One thing I will say though is to not wake in the morning on a schedule. Kids have a way of knowing the amount of sleep they need. I've found that if I let DD sleep and attempt the afternoon nap as scheduled she goes down JUST FINE and perhaps even easier. It doesn't seem to matter if there is a 3 or 5 hour gap between waking and nap time. Her naps are just a little shorter. With DD if the nap gets pushed everything gets pushed and it will throw off bedtime.


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#4 of 5 Old 02-21-2012, 10:52 AM
 
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I think it would be good to have a schedule at this age (we mostly do at 24 months) but i also think it is important to remember things are going to come up constantly that are going to mess it up. Or at least that is how things always work for us. Teething sets off a bad night and are you really going to wake them up from that nap at such and such a set time after a rough night? This is what always comes up for us. It seems like we get into a good grove for about a week and then something (company staying later then we liked, teething, a cough keeping her up at night, a skipped nap because she fights it about once a week) sets things off wacky. I think it is a good idea to have a schedule but to try to have an hour or so flexibility to it. Something that has worked well for us is to have a set amount of hours in her awake times rather then a time by the clock. So she is awake 5.5 hours before her nap and then 5.5 hours awake before bedtime. The end result is her awake between 6-7, down for her nap between 11-12 and her in bed between 7-8. I'm not even sure if this is technically considered keeping a schedule or if this is what people mean by NOT having one but if i were to set her up to nap/go to bed at a set time of day i'd have to always wake her at a set time of day and she does NOT do well being woken up haha.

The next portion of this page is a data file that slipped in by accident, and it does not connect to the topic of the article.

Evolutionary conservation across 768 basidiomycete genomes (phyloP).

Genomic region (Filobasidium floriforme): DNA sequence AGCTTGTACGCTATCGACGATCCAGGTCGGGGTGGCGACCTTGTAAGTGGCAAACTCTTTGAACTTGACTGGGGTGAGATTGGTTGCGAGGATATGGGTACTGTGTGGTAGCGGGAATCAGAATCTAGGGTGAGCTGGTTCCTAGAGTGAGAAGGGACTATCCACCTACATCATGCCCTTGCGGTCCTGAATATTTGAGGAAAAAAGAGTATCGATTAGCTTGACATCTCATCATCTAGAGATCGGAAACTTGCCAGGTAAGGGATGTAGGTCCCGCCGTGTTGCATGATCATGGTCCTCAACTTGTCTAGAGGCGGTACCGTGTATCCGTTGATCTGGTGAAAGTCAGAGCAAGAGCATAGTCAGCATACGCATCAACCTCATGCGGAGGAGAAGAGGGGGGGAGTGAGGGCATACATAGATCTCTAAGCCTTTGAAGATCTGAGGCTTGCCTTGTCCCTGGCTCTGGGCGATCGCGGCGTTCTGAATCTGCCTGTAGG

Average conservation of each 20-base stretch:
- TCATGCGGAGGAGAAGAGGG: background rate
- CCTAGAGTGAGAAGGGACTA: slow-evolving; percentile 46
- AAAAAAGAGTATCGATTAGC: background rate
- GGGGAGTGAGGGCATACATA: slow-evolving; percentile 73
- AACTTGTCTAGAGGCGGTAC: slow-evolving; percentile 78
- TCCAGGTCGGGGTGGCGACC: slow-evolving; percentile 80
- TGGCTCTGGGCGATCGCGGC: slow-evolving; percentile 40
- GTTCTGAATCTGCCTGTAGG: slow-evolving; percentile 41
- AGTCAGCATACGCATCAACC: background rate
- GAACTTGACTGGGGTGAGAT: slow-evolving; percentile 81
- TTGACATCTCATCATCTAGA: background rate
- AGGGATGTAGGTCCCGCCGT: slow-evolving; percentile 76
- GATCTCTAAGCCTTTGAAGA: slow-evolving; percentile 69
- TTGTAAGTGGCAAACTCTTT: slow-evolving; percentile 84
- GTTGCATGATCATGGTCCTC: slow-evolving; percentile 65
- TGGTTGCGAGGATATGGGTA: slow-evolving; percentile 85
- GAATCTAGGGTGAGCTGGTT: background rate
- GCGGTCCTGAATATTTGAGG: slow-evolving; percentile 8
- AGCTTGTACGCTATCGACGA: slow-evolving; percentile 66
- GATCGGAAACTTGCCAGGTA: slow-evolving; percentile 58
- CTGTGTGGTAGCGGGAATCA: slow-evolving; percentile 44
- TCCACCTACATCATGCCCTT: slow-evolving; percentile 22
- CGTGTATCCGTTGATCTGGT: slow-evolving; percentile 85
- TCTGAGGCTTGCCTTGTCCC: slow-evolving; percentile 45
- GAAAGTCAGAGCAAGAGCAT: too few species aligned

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#5 of 5 Old 02-26-2012, 06:33 AM
 
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We started out being unscheduled, but have definitely felt that moving towards a schedule has had a huge positive impact. 

 

It is not a tight schedule to particular set times, but is basically the order in which things happen and I feel that the girls really enjoy having a general idea of what is occuring when.  They definitely note the order that I do things in even on the more micro level -- for example, in the morning I come in, give them hugs and kisses, open the curtains and turn on some music.  If things are not done in that order, they notice and I get some directive points and comments from them!

 

In our schedule, the girls will wake up on their own sometime between 6:30 and 7:30, then breakfast and bath and then playtime/activities until lunch at around 11:30-12:00.  Depending on how early they got up that day and their tiredness signs, nap starts anytime between 12:30 and 1:30.  They usually sleep 2.5 to 3.5 hours.  Then a small snack, playtime (usually outside if weather is agreeable) and dinner around 5:30-6.  Playtime follows until the getting ready for bed process starts (around 7-ish) with bedtime between 7:30 and 8.

 

A day that follows that schedule is usually guaranteed to be a good day, with a minimum of melt-downs.